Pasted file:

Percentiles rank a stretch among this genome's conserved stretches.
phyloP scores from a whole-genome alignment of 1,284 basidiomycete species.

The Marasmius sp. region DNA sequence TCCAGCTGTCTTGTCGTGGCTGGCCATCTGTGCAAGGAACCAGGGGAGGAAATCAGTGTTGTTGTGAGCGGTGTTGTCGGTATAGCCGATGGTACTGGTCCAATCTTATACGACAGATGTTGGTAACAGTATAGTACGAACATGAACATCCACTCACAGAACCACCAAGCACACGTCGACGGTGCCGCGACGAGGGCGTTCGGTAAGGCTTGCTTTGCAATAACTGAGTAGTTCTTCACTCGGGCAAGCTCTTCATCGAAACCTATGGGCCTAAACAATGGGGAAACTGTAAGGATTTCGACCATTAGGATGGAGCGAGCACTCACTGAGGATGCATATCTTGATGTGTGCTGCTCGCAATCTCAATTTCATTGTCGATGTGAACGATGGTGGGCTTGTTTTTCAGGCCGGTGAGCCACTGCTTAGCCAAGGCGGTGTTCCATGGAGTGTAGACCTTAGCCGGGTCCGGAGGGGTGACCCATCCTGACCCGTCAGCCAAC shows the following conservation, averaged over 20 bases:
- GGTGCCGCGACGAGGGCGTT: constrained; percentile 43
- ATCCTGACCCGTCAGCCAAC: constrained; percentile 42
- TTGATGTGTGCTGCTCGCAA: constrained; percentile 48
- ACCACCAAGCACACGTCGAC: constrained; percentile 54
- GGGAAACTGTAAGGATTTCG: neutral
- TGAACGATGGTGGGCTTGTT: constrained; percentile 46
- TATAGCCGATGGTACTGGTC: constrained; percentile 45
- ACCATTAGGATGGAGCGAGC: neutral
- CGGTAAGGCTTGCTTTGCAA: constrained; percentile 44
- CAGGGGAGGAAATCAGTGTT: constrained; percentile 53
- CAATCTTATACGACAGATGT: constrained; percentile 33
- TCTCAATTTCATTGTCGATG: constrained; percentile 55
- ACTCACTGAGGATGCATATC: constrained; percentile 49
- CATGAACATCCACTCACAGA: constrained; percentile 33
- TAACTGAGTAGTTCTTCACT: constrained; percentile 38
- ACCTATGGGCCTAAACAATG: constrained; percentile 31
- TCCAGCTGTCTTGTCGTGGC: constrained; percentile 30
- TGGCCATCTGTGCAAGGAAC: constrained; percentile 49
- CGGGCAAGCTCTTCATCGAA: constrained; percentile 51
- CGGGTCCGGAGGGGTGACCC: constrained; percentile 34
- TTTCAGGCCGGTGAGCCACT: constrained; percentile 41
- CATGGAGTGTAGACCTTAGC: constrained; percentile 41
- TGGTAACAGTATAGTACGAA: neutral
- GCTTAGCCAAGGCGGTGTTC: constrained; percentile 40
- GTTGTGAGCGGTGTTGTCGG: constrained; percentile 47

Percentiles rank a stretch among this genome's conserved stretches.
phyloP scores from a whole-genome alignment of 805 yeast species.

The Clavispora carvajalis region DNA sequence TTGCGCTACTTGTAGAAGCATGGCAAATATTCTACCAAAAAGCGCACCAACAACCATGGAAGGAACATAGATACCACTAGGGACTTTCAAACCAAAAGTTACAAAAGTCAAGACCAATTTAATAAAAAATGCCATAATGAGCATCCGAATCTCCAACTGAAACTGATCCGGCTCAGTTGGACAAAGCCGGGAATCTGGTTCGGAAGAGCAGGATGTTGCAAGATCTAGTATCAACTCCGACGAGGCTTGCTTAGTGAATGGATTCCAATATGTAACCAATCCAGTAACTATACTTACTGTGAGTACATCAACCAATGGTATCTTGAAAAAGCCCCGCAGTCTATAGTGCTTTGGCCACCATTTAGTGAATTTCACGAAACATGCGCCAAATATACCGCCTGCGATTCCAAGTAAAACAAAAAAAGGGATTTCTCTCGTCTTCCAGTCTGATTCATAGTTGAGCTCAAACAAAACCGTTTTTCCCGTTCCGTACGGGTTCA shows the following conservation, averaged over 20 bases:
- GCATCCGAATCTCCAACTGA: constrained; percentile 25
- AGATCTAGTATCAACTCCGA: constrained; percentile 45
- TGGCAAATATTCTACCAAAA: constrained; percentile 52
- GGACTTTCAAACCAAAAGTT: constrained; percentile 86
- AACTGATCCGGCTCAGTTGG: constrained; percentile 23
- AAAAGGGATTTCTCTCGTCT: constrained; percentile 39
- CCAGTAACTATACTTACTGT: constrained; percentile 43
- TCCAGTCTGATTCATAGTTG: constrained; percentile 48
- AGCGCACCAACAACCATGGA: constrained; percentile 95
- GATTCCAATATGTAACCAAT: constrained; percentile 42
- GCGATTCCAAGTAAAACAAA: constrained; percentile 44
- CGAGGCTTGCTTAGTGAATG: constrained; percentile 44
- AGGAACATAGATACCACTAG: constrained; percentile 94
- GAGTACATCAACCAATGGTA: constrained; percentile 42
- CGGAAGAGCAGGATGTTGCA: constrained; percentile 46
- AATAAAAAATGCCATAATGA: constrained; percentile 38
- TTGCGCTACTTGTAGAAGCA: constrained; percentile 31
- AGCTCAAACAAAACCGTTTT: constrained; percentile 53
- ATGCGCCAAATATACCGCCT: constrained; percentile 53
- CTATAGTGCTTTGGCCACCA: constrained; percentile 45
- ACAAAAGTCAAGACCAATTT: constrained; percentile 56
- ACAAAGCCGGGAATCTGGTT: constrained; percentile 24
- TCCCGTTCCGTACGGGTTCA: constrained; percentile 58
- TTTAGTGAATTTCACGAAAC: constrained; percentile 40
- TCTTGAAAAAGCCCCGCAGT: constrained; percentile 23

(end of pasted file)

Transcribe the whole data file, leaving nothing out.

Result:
Percentiles rank a stretch among this genome's conserved stretches.
phyloP scores from a whole-genome alignment of 1,284 basidiomycete species.

The Marasmius sp. region DNA sequence TCCAGCTGTCTTGTCGTGGCTGGCCATCTGTGCAAGGAACCAGGGGAGGAAATCAGTGTTGTTGTGAGCGGTGTTGTCGGTATAGCCGATGGTACTGGTCCAATCTTATACGACAGATGTTGGTAACAGTATAGTACGAACATGAACATCCACTCACAGAACCACCAAGCACACGTCGACGGTGCCGCGACGAGGGCGTTCGGTAAGGCTTGCTTTGCAATAACTGAGTAGTTCTTCACTCGGGCAAGCTCTTCATCGAAACCTATGGGCCTAAACAATGGGGAAACTGTAAGGATTTCGACCATTAGGATGGAGCGAGCACTCACTGAGGATGCATATCTTGATGTGTGCTGCTCGCAATCTCAATTTCATTGTCGATGTGAACGATGGTGGGCTTGTTTTTCAGGCCGGTGAGCCACTGCTTAGCCAAGGCGGTGTTCCATGGAGTGTAGACCTTAGCCGGGTCCGGAGGGGTGACCCATCCTGACCCGTCAGCCAAC shows the following conservation, averaged over 20 bases:
- GGTGCCGCGACGAGGGCGTT: constrained; percentile 43
- ATCCTGACCCGTCAGCCAAC: constrained; percentile 42
- TTGATGTGTGCTGCTCGCAA: constrained; percentile 48
- ACCACCAAGCACACGTCGAC: constrained; percentile 54
- GGGAAACTGTAAGGATTTCG: neutral
- TGAACGATGGTGGGCTTGTT: constrained; percentile 46
- TATAGCCGATGGTACTGGTC: constrained; percentile 45
- ACCATTAGGATGGAGCGAGC: neutral
- CGGTAAGGCTTGCTTTGCAA: constrained; percentile 44
- CAGGGGAGGAAATCAGTGTT: constrained; percentile 53
- CAATCTTATACGACAGATGT: constrained; percentile 33
- TCTCAATTTCATTGTCGATG: constrained; percentile 55
- ACTCACTGAGGATGCATATC: constrained; percentile 49
- CATGAACATCCACTCACAGA: constrained; percentile 33
- TAACTGAGTAGTTCTTCACT: constrained; percentile 38
- ACCTATGGGCCTAAACAATG: constrained; percentile 31
- TCCAGCTGTCTTGTCGTGGC: constrained; percentile 30
- TGGCCATCTGTGCAAGGAAC: constrained; percentile 49
- CGGGCAAGCTCTTCATCGAA: constrained; percentile 51
- CGGGTCCGGAGGGGTGACCC: constrained; percentile 34
- TTTCAGGCCGGTGAGCCACT: constrained; percentile 41
- CATGGAGTGTAGACCTTAGC: constrained; percentile 41
- TGGTAACAGTATAGTACGAA: neutral
- GCTTAGCCAAGGCGGTGTTC: constrained; percentile 40
- GTTGTGAGCGGTGTTGTCGG: constrained; percentile 47

Percentiles rank a stretch among this genome's conserved stretches.
phyloP scores from a whole-genome alignment of 805 yeast species.

The Clavispora carvajalis region DNA sequence TTGCGCTACTTGTAGAAGCATGGCAAATATTCTACCAAAAAGCGCACCAACAACCATGGAAGGAACATAGATACCACTAGGGACTTTCAAACCAAAAGTTACAAAAGTCAAGACCAATTTAATAAAAAATGCCATAATGAGCATCCGAATCTCCAACTGAAACTGATCCGGCTCAGTTGGACAAAGCCGGGAATCTGGTTCGGAAGAGCAGGATGTTGCAAGATCTAGTATCAACTCCGACGAGGCTTGCTTAGTGAATGGATTCCAATATGTAACCAATCCAGTAACTATACTTACTGTGAGTACATCAACCAATGGTATCTTGAAAAAGCCCCGCAGTCTATAGTGCTTTGGCCACCATTTAGTGAATTTCACGAAACATGCGCCAAATATACCGCCTGCGATTCCAAGTAAAACAAAAAAAGGGATTTCTCTCGTCTTCCAGTCTGATTCATAGTTGAGCTCAAACAAAACCGTTTTTCCCGTTCCGTACGGGTTCA shows the following conservation, averaged over 20 bases:
- GCATCCGAATCTCCAACTGA: constrained; percentile 25
- AGATCTAGTATCAACTCCGA: constrained; percentile 45
- TGGCAAATATTCTACCAAAA: constrained; percentile 52
- GGACTTTCAAACCAAAAGTT: constrained; percentile 86
- AACTGATCCGGCTCAGTTGG: constrained; percentile 23
- AAAAGGGATTTCTCTCGTCT: constrained; percentile 39
- CCAGTAACTATACTTACTGT: constrained; percentile 43
- TCCAGTCTGATTCATAGTTG: constrained; percentile 48
- AGCGCACCAACAACCATGGA: constrained; percentile 95
- GATTCCAATATGTAACCAAT: constrained; percentile 42
- GCGATTCCAAGTAAAACAAA: constrained; percentile 44
- CGAGGCTTGCTTAGTGAATG: constrained; percentile 44
- AGGAACATAGATACCACTAG: constrained; percentile 94
- GAGTACATCAACCAATGGTA: constrained; percentile 42
- CGGAAGAGCAGGATGTTGCA: constrained; percentile 46
- AATAAAAAATGCCATAATGA: constrained; percentile 38
- TTGCGCTACTTGTAGAAGCA: constrained; percentile 31
- AGCTCAAACAAAACCGTTTT: constrained; percentile 53
- ATGCGCCAAATATACCGCCT: constrained; percentile 53
- CTATAGTGCTTTGGCCACCA: constrained; percentile 45
- ACAAAAGTCAAGACCAATTT: constrained; percentile 56
- ACAAAGCCGGGAATCTGGTT: constrained; percentile 24
- TCCCGTTCCGTACGGGTTCA: constrained; percentile 58
- TTTAGTGAATTTCACGAAAC: constrained; percentile 40
- TCTTGAAAAAGCCCCGCAGT: constrained; percentile 23